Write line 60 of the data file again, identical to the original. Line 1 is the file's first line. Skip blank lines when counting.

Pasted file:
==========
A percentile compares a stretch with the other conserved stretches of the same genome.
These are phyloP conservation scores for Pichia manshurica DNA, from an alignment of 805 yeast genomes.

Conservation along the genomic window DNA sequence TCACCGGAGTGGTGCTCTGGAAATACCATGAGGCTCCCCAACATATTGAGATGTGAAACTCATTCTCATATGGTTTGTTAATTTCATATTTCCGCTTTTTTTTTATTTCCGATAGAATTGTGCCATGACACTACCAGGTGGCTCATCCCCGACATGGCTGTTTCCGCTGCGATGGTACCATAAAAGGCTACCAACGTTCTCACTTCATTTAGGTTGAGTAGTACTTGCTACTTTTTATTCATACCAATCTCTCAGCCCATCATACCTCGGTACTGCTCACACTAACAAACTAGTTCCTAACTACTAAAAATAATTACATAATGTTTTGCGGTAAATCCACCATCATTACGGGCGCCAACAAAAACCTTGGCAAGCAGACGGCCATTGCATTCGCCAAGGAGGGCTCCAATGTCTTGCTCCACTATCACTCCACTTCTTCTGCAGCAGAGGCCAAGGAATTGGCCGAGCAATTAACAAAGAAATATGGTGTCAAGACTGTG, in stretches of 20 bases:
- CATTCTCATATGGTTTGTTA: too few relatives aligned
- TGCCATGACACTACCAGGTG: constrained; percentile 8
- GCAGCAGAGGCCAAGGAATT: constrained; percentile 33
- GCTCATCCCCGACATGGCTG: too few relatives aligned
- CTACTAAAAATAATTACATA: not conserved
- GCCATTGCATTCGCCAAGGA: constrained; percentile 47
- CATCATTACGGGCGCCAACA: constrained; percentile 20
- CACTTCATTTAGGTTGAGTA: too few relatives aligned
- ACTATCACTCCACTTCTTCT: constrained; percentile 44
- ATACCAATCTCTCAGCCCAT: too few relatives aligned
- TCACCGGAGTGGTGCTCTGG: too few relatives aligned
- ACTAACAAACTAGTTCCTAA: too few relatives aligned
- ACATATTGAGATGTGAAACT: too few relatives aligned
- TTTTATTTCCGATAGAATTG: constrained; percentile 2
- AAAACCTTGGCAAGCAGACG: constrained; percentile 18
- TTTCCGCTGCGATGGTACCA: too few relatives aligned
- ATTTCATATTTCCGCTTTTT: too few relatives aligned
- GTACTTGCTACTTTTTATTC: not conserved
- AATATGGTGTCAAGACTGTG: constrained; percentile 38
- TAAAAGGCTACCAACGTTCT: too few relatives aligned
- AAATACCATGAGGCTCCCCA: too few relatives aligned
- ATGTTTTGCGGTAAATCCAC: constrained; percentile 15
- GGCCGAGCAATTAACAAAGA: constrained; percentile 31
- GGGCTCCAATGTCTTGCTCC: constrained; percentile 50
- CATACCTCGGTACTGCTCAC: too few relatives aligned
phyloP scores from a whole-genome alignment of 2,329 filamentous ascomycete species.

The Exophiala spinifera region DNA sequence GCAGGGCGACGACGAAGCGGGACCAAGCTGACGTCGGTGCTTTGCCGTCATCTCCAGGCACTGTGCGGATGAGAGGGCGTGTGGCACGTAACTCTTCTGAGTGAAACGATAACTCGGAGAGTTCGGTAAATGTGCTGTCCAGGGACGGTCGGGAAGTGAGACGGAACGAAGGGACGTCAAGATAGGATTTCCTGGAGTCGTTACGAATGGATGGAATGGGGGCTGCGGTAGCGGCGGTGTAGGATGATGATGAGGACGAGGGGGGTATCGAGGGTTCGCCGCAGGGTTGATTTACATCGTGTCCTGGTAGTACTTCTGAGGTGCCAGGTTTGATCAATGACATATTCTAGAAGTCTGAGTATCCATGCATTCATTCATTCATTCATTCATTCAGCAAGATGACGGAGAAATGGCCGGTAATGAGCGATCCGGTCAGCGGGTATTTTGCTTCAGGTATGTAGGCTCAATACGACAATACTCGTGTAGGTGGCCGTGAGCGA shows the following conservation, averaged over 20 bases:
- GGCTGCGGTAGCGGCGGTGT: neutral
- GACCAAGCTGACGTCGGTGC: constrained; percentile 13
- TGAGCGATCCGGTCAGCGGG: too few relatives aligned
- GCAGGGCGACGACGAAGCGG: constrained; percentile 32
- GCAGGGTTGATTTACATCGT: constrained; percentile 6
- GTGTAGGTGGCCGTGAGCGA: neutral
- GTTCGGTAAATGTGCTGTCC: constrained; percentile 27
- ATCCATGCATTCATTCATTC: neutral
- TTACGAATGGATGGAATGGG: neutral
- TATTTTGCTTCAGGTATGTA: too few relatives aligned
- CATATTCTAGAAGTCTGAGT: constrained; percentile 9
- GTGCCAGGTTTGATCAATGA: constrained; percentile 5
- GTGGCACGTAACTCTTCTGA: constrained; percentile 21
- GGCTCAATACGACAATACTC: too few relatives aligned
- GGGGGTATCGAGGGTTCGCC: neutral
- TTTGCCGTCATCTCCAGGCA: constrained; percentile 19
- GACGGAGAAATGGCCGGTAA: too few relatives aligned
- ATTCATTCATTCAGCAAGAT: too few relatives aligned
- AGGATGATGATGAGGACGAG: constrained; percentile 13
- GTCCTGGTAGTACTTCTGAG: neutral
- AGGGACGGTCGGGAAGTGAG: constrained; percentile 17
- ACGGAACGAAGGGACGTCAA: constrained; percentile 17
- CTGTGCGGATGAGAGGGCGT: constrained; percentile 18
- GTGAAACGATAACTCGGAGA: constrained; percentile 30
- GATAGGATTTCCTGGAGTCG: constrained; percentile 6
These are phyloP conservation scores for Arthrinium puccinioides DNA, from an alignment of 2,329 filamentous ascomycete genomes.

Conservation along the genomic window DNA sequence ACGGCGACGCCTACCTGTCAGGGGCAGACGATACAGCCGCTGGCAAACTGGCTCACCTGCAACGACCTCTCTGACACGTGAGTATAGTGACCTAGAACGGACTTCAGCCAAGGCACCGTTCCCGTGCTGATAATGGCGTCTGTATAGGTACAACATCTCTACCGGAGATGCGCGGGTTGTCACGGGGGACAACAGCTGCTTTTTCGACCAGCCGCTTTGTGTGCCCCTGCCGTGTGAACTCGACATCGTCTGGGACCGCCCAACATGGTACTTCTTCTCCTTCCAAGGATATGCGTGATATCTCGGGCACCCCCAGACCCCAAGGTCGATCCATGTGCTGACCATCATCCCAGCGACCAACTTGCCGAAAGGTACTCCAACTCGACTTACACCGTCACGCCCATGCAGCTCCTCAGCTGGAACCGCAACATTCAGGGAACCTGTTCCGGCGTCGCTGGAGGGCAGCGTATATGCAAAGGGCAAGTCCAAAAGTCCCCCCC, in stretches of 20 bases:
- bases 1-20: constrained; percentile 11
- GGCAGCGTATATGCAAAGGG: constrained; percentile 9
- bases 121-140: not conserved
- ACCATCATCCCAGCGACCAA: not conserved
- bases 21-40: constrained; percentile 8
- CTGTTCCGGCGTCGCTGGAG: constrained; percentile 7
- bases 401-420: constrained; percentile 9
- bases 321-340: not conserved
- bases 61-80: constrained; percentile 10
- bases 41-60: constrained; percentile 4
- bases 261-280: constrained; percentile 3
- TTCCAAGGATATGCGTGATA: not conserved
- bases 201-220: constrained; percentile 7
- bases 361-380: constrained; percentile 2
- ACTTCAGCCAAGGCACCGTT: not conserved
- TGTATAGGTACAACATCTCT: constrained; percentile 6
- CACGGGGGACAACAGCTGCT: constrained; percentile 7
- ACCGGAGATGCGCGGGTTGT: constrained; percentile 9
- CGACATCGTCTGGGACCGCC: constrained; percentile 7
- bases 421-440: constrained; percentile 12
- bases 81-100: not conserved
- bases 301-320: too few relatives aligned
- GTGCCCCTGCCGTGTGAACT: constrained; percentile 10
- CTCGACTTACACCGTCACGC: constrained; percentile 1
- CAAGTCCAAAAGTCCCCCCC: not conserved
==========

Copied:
- bases 121-140: not conserved